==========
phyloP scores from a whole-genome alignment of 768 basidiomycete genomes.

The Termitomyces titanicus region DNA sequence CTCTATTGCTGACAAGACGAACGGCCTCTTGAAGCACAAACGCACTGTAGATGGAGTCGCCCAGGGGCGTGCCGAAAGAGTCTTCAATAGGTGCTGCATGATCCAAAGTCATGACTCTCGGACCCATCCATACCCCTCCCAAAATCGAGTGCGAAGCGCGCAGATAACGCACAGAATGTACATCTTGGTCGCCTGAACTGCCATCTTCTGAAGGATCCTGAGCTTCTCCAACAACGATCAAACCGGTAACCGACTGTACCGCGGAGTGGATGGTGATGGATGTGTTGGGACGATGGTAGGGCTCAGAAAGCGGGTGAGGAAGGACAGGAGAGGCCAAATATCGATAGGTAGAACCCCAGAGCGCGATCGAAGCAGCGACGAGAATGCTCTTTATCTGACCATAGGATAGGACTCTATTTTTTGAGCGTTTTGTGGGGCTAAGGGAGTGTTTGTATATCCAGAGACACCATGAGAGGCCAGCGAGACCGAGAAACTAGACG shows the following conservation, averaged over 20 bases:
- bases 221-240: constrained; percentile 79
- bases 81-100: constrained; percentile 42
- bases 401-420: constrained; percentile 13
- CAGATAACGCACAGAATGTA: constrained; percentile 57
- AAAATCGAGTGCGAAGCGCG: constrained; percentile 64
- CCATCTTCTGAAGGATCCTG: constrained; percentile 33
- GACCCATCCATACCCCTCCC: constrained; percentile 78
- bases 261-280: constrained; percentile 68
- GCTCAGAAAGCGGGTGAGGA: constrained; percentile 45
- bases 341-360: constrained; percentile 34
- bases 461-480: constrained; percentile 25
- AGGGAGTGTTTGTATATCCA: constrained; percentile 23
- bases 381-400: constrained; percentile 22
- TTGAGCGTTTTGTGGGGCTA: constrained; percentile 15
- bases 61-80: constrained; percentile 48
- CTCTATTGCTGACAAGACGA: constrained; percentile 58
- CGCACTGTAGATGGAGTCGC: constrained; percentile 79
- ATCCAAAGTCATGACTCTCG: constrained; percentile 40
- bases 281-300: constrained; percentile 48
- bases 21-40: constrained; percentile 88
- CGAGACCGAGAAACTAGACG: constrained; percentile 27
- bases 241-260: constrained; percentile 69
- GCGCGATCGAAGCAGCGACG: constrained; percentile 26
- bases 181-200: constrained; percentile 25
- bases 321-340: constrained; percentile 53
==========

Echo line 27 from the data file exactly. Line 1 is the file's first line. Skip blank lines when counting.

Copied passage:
- bases 321-340: constrained; percentile 53